The latest wheeze about to descend upon the Tajik public is a suggestion to endow President Emomali Rahmon’s little-seen wife with the title of “Leader of Muslim Women in Tajikistan.”
That proposal is the brainchild of Abdullo Muhakkik, a religious commentator best known for his broadsides against Salafist movements, who expanded on the idea in a January 19 editorial carried by state news agency Khovar. The idea may be exotic, but its appearance in Khovar makes it more than likely it will come to pass.
Underpinning Azizamo Asadullayeva’s claim to this newly devised titled is the fact that she has become, according to Muhakkik, the first woman from Central Asia ever to enter the Kabaa, the building at the center of Mecca’s most sacred mosque. Asadullayeva was part of the large delegation, headed by Rahmon, that visited Saudi Arabia earlier this month.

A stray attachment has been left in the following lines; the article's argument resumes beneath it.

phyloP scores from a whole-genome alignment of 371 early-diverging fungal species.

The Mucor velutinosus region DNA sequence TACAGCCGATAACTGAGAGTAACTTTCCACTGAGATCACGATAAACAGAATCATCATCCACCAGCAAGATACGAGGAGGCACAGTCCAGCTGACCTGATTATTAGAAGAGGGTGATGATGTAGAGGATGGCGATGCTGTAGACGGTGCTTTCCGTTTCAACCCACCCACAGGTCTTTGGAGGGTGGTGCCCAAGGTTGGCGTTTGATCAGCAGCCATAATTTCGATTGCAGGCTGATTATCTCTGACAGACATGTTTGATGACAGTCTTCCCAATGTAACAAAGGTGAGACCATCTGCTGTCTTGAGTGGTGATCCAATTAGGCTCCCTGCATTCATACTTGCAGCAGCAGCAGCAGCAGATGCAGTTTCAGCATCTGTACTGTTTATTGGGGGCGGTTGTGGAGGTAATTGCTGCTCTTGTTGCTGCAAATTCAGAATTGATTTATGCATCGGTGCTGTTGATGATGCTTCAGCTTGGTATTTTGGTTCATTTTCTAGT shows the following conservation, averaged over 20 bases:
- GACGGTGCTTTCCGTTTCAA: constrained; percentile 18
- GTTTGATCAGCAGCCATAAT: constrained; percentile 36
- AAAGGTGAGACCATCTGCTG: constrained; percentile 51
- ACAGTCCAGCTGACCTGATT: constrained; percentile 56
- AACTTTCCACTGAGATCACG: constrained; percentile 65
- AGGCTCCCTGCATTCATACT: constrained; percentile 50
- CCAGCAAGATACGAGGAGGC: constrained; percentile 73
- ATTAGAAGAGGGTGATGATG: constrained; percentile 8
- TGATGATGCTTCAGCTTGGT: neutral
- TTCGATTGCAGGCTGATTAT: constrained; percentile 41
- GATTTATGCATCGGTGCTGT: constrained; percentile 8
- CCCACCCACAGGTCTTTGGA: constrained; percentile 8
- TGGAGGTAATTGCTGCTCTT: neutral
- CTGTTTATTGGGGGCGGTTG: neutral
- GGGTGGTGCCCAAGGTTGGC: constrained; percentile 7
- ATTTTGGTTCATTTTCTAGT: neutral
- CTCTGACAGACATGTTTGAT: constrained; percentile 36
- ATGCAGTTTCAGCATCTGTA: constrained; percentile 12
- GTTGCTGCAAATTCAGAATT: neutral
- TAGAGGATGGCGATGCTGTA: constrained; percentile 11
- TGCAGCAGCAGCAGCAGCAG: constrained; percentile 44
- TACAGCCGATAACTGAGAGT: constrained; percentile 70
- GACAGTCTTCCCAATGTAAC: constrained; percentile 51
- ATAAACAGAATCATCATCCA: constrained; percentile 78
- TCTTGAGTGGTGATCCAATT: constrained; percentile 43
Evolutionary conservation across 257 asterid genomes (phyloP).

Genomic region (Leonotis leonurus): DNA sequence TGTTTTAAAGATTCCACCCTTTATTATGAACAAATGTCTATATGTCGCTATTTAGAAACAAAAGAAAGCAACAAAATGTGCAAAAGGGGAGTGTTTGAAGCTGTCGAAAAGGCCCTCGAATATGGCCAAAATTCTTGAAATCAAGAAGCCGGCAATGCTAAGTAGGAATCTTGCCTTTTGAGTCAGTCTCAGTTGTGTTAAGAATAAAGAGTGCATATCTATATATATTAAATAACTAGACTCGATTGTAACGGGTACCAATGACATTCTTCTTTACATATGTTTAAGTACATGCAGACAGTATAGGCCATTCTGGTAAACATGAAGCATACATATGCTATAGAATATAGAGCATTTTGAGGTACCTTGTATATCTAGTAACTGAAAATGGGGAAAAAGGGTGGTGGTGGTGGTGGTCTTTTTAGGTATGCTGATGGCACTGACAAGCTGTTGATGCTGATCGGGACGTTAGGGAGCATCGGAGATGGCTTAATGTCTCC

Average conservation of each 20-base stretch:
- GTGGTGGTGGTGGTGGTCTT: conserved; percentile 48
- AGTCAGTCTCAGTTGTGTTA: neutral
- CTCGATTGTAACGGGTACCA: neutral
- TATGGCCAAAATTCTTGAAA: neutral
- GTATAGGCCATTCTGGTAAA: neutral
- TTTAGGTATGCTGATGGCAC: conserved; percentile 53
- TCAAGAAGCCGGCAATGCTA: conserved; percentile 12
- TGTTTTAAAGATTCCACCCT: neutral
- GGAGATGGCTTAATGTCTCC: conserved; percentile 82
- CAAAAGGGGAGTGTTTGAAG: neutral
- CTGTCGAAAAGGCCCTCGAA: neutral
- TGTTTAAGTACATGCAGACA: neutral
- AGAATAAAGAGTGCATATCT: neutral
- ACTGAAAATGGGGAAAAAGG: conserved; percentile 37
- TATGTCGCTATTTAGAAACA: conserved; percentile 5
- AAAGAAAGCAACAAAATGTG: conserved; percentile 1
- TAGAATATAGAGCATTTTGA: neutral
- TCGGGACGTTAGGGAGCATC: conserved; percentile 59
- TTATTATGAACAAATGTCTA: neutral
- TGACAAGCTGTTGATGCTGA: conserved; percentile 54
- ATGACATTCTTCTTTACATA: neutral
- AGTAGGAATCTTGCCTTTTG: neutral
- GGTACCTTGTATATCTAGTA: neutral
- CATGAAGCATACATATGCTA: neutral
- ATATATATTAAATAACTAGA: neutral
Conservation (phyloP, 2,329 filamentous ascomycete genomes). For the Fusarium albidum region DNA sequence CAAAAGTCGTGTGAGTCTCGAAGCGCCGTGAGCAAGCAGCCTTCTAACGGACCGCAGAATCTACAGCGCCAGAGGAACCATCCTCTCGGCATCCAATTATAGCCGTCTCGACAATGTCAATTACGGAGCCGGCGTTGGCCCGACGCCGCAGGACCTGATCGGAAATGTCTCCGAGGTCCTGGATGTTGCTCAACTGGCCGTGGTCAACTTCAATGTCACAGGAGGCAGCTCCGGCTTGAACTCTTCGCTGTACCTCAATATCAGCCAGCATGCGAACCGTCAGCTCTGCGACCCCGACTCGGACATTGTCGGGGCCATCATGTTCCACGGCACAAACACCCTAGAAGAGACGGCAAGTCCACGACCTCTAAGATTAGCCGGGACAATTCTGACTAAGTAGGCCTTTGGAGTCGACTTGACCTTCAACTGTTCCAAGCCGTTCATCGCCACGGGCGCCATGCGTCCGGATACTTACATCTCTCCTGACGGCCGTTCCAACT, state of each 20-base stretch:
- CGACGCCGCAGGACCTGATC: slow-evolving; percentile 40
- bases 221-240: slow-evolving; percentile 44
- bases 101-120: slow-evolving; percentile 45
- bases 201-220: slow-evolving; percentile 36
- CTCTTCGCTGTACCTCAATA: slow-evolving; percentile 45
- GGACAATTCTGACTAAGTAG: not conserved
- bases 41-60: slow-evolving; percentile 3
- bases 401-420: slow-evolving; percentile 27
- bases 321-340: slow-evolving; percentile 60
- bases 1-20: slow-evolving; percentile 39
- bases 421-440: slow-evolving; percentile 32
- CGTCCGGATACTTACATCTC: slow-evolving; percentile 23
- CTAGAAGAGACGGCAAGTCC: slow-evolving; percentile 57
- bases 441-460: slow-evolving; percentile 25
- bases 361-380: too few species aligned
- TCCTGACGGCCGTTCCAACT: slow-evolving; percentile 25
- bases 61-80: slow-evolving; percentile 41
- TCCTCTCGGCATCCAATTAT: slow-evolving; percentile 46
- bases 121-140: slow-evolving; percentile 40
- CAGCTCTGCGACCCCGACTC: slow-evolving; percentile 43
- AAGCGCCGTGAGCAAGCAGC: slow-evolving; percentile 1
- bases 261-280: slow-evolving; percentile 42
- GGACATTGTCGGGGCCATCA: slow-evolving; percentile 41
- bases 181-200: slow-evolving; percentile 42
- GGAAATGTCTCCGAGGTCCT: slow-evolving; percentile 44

“Until now, dozens of Tajik women have performed the hajj, but have not been inside the Kabaa,” Muhakkik noted admiringly.
Muhakkik said this historic event should serve as example to Tajik women, and that Asadullayeva should stand as a role model for the devout.
The Saudi caretakers of Mecca purportedly bestow this honor on a select few, although they have been especially generous with their Tajik guests. Even one of Rahmon’s daughters, Ozoda Emomali, got to pop into the Kabaa.
Human rights campaigners in Kazakhstan are calling for the abolition of two pieces of legislation frequently used against critics of President Nursultan Nazarbayev.